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For this to be a smooth process, the integrator will need to be fully trained on all the equipment being installed, including all aspects of the network solution they have selected. This is becoming easier with network hardware manufacturers beginning to provide switches specifically designed to be used with networked AV systems, using simple graphic configuration and plug-and-play functionality.
There is still a temptation in some cases, however, to attempt to defer some aspects of design and commissioning to the hardware manufacturer themselves. Support is always available at every stage of the project, but accountability must always remain with the system integrator to avoid support issues along the way. This is why AMX’s comprehensive networked AV training programs have been designed to give AV system integrators the skills necessary to not only design and commission AV networks, but also to diagnose issues and configuration errors when they arise.
One of the most important factors to consider in any network-based system is security. Although network security risks are reduced when using an isolated network, they can never be removed altogether. Care should be taken to ensure that the isolated network is as secure as possible, and the onsite IT department should always be consulted so that they can ensure any risks are minimised and mitigated. The level and complexity of cyber-attacks is increasing every year, and no one should be complacent when it comes to IT security.
Although the stand-alone network may seem like an obvious choice, the full scope of the project, including future expansion and potential requirements, should be carefully considered. What begins life as a straightforward project that could be visualised in terms of a traditional matrix, can rapidly expand, and introduce complications that may not have been considered earlier in the project. This expansion could involve complex network configuration that goes beyond the capabilities of the integrator, so it’s key that they have network skills in place and access to adequate support.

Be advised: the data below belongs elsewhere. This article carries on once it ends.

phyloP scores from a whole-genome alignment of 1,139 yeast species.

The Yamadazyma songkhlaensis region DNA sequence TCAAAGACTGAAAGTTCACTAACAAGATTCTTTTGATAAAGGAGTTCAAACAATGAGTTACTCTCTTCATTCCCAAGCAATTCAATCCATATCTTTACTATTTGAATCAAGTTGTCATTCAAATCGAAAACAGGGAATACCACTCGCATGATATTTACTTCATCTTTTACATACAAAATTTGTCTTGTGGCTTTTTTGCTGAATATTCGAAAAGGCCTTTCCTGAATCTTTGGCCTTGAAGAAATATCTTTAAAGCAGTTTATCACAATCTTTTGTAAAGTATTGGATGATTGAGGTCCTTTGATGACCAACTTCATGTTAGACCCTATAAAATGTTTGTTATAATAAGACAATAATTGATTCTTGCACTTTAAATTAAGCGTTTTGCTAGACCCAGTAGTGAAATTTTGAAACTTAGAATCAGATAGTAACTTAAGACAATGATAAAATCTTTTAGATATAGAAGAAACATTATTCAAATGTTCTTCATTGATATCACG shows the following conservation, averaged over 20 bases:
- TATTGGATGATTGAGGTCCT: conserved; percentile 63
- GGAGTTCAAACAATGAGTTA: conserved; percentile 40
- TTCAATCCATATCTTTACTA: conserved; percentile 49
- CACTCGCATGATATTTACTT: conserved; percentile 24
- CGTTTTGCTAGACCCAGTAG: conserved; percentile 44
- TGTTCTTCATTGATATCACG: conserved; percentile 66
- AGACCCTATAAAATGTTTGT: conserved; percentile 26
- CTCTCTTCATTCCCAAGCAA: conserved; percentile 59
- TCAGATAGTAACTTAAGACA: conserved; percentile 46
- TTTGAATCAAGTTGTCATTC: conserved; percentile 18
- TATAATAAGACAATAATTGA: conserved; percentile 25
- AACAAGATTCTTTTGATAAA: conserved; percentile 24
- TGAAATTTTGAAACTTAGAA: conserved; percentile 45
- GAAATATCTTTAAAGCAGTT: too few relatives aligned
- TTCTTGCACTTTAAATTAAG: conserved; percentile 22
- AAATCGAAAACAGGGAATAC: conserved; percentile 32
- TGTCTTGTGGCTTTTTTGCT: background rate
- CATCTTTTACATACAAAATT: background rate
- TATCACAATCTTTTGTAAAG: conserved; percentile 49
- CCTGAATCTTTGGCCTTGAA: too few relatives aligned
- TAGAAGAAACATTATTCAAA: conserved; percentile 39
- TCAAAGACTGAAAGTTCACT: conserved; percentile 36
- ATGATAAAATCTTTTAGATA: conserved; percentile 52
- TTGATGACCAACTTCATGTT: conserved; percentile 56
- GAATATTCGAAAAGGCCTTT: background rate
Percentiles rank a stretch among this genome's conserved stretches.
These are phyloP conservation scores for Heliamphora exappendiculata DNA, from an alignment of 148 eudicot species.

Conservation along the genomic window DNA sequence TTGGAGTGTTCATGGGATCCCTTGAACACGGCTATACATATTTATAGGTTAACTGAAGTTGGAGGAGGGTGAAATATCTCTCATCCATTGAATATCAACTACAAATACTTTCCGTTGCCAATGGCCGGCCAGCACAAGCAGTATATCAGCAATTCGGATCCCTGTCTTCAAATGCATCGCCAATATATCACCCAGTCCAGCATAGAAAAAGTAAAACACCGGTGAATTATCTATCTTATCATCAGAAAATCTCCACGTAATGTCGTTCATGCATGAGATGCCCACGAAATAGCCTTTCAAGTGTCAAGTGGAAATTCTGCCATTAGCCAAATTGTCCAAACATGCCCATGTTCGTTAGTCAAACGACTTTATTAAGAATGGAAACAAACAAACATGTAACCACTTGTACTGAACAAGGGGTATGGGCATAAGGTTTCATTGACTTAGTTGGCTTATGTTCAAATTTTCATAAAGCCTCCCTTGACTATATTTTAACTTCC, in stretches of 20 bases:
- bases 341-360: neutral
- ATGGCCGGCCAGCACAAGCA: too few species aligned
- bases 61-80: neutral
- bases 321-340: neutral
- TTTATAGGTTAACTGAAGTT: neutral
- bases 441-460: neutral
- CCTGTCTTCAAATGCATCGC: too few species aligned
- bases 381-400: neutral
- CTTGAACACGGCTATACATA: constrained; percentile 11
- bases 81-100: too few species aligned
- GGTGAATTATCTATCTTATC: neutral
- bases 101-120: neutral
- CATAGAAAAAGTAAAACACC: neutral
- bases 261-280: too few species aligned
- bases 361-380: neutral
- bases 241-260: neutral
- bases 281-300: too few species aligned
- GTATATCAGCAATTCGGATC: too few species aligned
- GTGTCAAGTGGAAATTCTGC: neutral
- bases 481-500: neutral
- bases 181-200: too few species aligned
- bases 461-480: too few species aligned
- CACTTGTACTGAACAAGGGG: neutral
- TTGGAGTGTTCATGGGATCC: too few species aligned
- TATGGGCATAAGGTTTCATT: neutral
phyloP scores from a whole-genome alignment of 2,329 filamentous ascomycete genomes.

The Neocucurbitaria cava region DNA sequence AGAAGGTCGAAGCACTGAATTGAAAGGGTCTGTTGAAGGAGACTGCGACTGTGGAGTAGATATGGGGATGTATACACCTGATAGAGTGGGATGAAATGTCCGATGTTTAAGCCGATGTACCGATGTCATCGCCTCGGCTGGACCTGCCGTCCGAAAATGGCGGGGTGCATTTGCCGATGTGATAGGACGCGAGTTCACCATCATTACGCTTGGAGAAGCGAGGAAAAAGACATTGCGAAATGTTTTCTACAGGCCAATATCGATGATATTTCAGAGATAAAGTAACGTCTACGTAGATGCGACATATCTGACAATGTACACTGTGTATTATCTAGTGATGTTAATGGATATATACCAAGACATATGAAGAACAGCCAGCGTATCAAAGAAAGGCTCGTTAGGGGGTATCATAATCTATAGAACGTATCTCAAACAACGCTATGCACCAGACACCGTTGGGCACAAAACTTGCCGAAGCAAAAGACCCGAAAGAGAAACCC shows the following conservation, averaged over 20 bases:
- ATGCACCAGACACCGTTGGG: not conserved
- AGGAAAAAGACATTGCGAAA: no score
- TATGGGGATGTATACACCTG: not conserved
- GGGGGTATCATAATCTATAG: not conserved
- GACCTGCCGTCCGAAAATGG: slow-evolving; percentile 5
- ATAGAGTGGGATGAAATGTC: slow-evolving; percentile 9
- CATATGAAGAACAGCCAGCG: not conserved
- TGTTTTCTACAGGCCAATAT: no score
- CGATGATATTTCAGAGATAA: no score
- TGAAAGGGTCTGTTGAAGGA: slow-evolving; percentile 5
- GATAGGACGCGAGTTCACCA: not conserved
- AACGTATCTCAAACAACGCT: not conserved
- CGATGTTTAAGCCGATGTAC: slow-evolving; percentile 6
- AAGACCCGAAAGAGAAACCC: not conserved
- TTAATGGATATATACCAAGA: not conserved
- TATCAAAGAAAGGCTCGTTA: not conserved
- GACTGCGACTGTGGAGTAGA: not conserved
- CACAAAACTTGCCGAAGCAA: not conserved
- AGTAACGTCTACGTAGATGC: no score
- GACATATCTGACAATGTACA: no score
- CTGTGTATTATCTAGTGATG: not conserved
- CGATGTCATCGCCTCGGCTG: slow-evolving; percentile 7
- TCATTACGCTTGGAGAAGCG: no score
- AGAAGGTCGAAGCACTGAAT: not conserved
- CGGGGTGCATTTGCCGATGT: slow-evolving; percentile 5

There is another option…
An isolated network, by its very definition, cannot touch the corporate network at any point, but there is a third, often overlooked option that is growing in popularity. In a hybrid network, the AV network is designed, installed, and maintained by the AV system integrator, but the corporate network and onsite IT department provide some of the services required.
There is still a clear definition between the two networks but services such as internet, Wi-Fi and remote access can be the responsibility of the local IT support team. This avoids duplication of services that can cause additional costs and issues. Having a separate Wi-Fi system for example, can seem like a good idea, but too much Wi-Fi is rarely a good thing and generally causes needless RF interference. Another security benefit of hybrid systems is external access management by the IT department. As long as the AV network is secure, this considerably reduces the risk of cyber-attack.
This format provides two clearly defined areas of accountability, with the AV system integrator taking responsibility for all aspects of the AV network, and the local IT team continuing to manage and support the corporate network. This offers a ‘best of both worlds’ solution to the question of ‘Converged’ or ‘Isolated’.
Whichever format is chosen, the technical support and design teams at AMX are ready to assist customers in determining the best solution for their unique application.